At RIT/NTID, Penn was vice president of NTID’s Ebony Club, worked with the NTID Student Life team, was a community student advocate and was involved in theater. She also played intramural volleyball and basketball.
“I’ve loved so much about the RIT/NTID community, including the students, my mentors and all of the events and opportunities,” she said.
Sarah Sarchet, a lecturer at RIT/NTID, met Penn in 2016 when Penn was accepted into RIT’s WOCHA (Women of Color, Honor and Ambition) program.
“Maya is natural leader and a true empath,” said Sarchet. “We ‘clicked’ as a mentor/mentee pair because of how well Maya can relate to others. We both come from large families with many siblings as well as mixed-race families. We had many shared experiences, and our conversations flowed naturally, despite the fact that we had only known each other briefly. And she has been truly bitten by the travel bug. This makes her skilled at meeting new people and learning new cultures. She is unafraid of leaving her comfort zone to try new adventures.”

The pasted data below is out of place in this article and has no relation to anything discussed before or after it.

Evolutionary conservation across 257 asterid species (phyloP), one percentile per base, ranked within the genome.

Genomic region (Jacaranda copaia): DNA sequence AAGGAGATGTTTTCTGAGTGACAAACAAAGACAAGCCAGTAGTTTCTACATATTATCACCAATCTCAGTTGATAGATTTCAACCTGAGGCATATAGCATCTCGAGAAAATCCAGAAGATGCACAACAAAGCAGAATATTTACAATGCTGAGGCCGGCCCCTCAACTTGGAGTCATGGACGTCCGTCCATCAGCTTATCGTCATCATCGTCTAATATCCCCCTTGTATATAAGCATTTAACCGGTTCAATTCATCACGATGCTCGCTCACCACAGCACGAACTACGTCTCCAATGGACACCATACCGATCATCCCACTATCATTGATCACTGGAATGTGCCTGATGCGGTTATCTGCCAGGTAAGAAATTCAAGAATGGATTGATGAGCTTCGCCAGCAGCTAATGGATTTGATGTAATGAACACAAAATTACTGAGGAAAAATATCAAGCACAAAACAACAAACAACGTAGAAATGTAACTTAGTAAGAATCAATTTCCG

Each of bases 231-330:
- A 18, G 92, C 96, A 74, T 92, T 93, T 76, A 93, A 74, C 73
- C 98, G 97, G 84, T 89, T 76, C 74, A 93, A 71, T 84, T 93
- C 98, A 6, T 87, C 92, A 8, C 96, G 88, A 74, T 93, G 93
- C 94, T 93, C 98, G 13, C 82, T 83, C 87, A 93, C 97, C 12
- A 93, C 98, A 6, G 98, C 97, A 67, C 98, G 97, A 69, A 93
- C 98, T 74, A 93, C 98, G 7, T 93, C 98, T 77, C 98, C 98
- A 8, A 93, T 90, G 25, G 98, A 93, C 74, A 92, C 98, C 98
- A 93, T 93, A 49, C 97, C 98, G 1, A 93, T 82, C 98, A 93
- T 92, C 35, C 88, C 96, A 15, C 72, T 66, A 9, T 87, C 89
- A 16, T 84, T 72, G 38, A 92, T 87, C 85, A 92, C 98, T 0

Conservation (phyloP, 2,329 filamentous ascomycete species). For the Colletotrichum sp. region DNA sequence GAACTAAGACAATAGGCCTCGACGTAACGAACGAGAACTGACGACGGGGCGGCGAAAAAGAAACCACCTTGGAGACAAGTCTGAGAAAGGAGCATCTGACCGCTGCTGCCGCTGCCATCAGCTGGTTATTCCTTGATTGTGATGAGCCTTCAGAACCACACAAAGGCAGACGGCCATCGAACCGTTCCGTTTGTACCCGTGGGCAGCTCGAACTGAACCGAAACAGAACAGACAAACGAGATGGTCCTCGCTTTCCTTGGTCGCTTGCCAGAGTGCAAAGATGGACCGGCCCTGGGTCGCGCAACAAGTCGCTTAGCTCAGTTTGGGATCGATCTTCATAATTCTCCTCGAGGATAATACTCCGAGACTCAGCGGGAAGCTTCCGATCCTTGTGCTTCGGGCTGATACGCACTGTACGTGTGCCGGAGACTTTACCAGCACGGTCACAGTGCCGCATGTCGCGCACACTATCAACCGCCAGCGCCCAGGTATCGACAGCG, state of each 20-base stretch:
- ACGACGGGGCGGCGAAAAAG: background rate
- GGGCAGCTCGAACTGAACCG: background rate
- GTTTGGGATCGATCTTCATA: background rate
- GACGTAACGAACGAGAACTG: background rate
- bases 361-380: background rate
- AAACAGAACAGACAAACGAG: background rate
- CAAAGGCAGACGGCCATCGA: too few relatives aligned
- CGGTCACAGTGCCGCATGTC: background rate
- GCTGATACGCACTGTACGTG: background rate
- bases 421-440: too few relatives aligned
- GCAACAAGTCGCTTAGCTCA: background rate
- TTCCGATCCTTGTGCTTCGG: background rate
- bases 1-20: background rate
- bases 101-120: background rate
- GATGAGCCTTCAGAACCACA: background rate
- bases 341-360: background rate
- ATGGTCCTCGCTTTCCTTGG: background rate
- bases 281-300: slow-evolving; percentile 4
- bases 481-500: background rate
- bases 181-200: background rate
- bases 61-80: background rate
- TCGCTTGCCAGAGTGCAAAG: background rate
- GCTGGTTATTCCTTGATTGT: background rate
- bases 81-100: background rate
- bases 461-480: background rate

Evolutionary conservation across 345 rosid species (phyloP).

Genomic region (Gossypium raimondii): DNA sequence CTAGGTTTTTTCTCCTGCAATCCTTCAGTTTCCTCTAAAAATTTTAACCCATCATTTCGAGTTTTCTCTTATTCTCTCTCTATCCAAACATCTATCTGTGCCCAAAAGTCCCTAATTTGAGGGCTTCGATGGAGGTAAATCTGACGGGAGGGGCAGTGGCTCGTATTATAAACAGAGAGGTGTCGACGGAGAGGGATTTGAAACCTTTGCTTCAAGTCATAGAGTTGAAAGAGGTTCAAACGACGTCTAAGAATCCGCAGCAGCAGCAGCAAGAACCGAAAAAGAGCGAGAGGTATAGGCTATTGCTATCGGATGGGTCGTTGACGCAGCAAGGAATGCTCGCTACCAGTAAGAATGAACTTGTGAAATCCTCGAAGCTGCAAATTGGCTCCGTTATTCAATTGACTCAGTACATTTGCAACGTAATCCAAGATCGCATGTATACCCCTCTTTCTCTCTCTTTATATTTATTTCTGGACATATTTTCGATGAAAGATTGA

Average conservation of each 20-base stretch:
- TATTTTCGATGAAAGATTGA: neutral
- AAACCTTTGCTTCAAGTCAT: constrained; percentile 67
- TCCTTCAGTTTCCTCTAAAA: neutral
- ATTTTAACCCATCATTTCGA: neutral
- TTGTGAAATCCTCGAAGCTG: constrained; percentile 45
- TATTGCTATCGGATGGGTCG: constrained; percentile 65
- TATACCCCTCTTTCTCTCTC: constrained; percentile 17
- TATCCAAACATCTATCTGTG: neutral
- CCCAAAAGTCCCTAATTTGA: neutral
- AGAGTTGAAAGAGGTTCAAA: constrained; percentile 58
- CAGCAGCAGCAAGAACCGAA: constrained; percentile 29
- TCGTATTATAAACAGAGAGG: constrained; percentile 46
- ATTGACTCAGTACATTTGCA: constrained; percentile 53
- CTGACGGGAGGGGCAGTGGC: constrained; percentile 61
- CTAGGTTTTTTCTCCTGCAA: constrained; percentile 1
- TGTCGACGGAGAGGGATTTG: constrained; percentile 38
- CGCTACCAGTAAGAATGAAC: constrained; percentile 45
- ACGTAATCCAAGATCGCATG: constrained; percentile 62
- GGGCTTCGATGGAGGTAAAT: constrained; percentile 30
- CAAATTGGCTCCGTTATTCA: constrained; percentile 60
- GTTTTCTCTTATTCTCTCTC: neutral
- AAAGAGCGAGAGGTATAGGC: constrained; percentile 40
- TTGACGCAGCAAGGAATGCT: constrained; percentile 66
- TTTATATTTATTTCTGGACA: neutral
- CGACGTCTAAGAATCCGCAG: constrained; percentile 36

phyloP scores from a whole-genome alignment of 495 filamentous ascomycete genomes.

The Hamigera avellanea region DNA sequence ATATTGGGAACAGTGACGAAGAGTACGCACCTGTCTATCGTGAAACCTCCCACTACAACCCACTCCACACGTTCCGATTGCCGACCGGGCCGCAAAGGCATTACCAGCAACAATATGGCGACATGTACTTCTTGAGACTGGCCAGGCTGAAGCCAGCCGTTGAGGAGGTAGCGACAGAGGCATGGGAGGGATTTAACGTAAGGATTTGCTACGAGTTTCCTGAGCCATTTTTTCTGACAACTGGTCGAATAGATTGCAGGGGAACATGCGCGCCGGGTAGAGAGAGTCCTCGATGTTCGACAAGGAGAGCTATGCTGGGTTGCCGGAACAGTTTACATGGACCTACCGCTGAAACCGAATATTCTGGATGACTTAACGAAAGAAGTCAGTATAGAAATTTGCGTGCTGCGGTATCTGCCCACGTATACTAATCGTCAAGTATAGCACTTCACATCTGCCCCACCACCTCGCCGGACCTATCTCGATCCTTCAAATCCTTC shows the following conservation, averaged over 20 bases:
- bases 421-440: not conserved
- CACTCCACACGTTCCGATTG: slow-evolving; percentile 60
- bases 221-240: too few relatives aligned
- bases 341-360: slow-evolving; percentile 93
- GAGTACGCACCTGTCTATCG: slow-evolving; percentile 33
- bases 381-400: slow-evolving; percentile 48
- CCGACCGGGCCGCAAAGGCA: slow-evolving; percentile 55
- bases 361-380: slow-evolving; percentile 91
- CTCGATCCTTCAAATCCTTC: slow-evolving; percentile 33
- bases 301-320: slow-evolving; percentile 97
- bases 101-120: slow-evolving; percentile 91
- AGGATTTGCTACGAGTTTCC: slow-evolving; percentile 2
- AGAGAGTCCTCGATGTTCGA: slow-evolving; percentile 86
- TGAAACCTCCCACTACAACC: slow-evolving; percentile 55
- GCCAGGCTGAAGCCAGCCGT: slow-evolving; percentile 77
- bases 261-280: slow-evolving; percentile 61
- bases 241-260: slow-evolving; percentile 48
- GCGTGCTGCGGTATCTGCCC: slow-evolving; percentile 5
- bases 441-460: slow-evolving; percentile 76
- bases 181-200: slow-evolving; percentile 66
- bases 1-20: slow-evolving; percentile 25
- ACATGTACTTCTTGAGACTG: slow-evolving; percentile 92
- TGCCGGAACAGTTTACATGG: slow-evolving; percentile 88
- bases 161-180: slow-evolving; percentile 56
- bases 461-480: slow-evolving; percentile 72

Of course, Penn says she will miss her parents, who are both RIT/NTID alumni.
“My mom is worried, of course, but she made sure that it’s safe and that I’m in good hands. She’s just so happy that I have the opportunity to do something like this with my life.”
After her work with the Peace Corps, Penn is thinking about pursuing a graduate degree in social work, driven by her time in the foster care system. But she also likes to keep her options open.
“You just never know what’s going to happen after two years in Africa.”
RIT/NTID students have an opportunity to participate in a unique program to develop leadership skills, sponsored by the U.S. Business Leadership Network (USBLN). The deadline to apply for the Rising Leadership Academy is Dec. 18. Encourage your student to apply today.
Click on this video link to learn more: https://www.youtube.com/watch?v=ffU5ThFai80&feature=youtu.be
Representatives from more than 40 local and national corporations, federal agencies and nonprofit organizations will meet with hundreds of deaf and hard-of-hearing students at the 17th annual job fair, 12:30–4 p.m. on Wednesday, Oct. 18, at Rochester Institute of Technology’s National Technical Institute for the Deaf. The event will be held in Lyndon Baines Johnson Hall on the RIT campus.
“Employers will have the opportunity to recruit talented deaf and hard-of-hearing students in associate and bachelor’s degree programs such as business, finance, graphic design, engineering, computing and more,” said John Macko, director of NTID’s Center on Employment.